It does not matter if you try to avoid the cold weather or embrace it, winter months are rapidly coming close. Here are 30 jobs to tackle currently to make sure your home is ready for the season.
Prepare Your Heater
Depending on the sort of heater you have, there are a couple of house maintenance things you should do before the temperatures really begin to dip. If you have a high-efficiency system, PVC air vent pipes require to be free from any kind of blockages. And those with a boiler system need to have their system cleaned each year. Those with gas should have a cleaning every three years. Below are 15 unexpected ways to keep your home warm that can conserve your money.
Reverse Your Ceiling Fans
If you have ceiling followers, there should be a switch to make the fan blades run clockwise. Running the blades in a clockwise position throughout the chillier months can push warmed air down. This house maintenance task makes rooms with high ceilings much more comfy.
Stop Pipes From Freezing
When water freezes, it broadens as well as can trigger your pipelines to rupture. To avoid these icy pipelines, insulate pipes near your windows, doors, and also in areas of the house that are unheated. Detach your garden hose pipe from the outdoor faucet. Finally, set the heat to no less than 55 degrees F.
Inspect The Fireplace and Chimney
If you use your fireplace, have it cleaned by a chimney sweep. You must additionally look for any type of particles and cracks in the chimney. As well as creosote build-up and debris such as fallen leaves, bird nests, etc which might become a fire danger.
Change Batteries in Smoke and Carbon Monoxide Gas Detectors
Did you know that 27% of home fires during the winter months are from the heater? This is from a study from the United States Fire Administration which recommends that you keep both smoke and carbon monoxide detectors in all major rooms of your home including hallways. Make sure that your batteries are changed out before each winter to ensure the safety of your family.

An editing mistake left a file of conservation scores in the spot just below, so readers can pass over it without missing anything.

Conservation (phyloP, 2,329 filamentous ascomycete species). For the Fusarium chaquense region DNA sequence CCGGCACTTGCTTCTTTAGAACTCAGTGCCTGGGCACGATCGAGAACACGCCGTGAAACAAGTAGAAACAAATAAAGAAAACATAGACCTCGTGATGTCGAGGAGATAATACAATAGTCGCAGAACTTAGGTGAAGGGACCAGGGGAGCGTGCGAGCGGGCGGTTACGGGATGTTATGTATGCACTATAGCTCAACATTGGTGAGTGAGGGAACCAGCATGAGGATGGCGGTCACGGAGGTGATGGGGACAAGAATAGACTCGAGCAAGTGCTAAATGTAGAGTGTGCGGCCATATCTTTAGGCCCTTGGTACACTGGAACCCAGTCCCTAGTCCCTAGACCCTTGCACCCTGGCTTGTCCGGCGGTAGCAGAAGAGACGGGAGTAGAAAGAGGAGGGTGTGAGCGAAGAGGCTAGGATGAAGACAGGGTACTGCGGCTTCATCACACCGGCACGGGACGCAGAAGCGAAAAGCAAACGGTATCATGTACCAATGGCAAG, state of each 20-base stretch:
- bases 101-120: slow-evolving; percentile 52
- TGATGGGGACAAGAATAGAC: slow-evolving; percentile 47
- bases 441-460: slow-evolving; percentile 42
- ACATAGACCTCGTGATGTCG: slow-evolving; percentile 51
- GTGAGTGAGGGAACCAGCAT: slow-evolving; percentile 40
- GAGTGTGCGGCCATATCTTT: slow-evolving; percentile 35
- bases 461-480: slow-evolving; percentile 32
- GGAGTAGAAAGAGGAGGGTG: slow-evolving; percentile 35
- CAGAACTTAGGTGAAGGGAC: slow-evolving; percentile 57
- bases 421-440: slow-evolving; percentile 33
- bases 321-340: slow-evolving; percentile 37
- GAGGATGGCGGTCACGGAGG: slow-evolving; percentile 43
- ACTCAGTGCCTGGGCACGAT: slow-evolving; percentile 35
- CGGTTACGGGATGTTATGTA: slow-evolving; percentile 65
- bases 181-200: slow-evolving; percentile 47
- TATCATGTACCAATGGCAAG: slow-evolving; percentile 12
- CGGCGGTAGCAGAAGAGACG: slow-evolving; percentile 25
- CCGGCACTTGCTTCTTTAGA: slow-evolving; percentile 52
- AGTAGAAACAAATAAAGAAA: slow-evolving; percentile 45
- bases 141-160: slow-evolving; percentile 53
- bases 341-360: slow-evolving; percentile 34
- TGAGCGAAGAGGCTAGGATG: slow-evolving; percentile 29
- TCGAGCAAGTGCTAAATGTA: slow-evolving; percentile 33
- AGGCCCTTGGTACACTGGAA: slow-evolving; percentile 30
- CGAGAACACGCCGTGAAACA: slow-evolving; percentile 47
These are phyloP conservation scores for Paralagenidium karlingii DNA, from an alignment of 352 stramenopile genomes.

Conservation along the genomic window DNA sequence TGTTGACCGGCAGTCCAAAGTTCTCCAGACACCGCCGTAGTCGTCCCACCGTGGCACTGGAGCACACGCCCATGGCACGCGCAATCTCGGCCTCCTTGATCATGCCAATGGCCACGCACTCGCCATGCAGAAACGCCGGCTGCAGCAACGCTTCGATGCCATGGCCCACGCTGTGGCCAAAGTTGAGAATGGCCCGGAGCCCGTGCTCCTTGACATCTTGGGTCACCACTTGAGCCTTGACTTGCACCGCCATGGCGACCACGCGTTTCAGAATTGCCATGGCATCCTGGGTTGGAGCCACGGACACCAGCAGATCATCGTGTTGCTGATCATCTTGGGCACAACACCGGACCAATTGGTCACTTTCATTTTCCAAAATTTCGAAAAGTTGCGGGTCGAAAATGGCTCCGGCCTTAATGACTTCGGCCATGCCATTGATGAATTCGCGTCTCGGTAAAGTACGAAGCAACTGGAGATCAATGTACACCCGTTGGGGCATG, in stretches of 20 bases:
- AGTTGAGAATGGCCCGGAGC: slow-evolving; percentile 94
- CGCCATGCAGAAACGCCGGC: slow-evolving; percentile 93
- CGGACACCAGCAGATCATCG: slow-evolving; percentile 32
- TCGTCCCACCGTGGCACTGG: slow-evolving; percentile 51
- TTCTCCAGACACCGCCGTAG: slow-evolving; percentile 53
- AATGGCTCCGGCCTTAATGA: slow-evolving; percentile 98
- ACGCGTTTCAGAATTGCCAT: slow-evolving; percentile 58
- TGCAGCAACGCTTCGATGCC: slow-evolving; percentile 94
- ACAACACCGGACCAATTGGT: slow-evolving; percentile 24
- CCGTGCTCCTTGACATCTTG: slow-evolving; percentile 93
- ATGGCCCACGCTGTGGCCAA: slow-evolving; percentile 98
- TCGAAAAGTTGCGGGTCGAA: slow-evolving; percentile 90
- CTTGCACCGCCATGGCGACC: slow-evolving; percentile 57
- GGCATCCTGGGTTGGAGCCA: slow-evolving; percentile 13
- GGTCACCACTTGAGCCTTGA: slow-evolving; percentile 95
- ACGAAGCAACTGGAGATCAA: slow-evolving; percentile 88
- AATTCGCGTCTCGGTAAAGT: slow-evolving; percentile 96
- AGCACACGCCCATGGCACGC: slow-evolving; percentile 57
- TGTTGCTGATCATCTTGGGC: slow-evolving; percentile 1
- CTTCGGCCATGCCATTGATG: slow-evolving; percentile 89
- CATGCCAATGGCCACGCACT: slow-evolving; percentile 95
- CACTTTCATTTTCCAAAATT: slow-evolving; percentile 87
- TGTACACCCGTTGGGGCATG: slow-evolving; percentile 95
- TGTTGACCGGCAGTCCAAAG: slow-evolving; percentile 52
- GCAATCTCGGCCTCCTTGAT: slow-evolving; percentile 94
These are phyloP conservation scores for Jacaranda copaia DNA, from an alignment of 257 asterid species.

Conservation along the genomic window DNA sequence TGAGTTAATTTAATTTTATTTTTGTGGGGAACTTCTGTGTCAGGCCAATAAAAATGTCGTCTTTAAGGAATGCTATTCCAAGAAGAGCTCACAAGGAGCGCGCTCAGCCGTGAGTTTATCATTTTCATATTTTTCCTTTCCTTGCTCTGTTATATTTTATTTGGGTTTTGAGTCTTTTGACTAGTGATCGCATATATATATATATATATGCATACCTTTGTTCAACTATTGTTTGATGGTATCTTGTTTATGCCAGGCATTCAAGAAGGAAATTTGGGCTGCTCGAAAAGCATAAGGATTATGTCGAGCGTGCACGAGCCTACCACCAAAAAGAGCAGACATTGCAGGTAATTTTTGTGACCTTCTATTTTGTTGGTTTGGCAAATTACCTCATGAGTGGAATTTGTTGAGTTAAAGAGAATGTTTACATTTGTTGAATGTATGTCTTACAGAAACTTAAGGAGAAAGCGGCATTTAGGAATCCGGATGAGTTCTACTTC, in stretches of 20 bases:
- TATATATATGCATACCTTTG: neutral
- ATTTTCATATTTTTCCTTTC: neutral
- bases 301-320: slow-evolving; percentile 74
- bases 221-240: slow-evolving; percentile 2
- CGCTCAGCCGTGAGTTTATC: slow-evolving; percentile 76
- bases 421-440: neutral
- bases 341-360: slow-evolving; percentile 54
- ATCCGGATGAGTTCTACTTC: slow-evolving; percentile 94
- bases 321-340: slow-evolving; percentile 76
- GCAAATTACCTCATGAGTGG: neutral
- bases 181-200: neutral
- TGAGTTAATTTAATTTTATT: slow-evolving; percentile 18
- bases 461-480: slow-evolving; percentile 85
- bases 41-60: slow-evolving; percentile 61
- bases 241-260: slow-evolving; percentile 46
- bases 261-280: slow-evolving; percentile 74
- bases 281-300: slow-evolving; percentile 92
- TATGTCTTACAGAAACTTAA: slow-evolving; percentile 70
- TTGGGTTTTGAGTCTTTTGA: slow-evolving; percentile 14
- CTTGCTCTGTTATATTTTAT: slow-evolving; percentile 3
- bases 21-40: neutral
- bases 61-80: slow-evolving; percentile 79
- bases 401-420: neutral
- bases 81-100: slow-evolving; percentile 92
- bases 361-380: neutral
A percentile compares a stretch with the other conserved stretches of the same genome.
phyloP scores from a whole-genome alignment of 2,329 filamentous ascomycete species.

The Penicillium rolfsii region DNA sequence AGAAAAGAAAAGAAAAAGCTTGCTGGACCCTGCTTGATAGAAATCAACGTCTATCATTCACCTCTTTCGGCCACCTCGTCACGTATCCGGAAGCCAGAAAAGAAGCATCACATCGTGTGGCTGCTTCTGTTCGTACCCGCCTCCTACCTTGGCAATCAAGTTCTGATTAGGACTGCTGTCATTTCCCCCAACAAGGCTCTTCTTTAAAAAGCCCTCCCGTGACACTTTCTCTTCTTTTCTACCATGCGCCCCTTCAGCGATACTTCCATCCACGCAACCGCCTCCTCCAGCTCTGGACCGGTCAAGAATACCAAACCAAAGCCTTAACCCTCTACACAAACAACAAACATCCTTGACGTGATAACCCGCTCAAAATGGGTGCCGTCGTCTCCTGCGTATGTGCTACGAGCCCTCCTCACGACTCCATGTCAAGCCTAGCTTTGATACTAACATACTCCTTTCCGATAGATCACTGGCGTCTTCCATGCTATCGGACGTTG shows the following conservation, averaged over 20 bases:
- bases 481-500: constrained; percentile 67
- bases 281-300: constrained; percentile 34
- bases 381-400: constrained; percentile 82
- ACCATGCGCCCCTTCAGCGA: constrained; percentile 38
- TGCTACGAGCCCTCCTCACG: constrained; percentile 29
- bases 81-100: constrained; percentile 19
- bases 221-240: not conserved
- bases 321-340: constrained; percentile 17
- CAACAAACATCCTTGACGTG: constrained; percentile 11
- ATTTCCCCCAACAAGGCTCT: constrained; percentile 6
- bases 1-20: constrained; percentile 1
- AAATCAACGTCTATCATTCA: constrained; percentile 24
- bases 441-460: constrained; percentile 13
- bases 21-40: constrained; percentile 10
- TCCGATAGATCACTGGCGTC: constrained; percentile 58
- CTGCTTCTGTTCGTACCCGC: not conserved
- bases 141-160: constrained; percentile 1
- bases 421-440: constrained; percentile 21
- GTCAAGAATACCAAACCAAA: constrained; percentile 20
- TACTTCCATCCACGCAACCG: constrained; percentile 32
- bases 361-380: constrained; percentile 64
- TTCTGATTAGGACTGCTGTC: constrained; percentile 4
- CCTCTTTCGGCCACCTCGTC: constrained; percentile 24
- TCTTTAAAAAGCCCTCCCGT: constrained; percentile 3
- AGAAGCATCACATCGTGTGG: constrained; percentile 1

Consider a Generator For Your Home
Do you tend to have power failures or brownouts in your area? If so, you may want to consider a power generator. This will certainly help not only keep the lights on but keep your family warm during prolonged power interruptions. These are much less expensive than you might think. Check your local Costco for the latest models and pricing. They carry a variety of different sizes, each with different features that you can consider for your home.
Get Your Humidifier Ready
If your house has a whole-house humidifier, make certain the drain line is tidy. There is this device called the “Media Panel”, which mixes water with the flow of hot air from the heater. This device should be replaced twice each winter season to ensure good performance. Finally, check to see that your fan is clean and that your solenoid valve is working correctly. This can help you keep your humidity levels comfortable in your home throughout the winter season.
Protect Your Entryways
To help lessen the damage from ice, snow, and mud place mats both inside and outside the door. This, as well as boot trays inside the entrance, can really help keep the entryways cleaner as well as help from tracking mud and water into your home. Have plenty of hooks in this area for hats, jackets, gloves, and all other winter clothing that should remain in a place to help them dry out.
Clean Off Any Flat Roofs
In many parts of the U.S. Flat roofs are common. Leaves and other debris can trap moisture and can damage your roofing materials. Use a blower or rake for a quick cleanup.
Clean The Gutters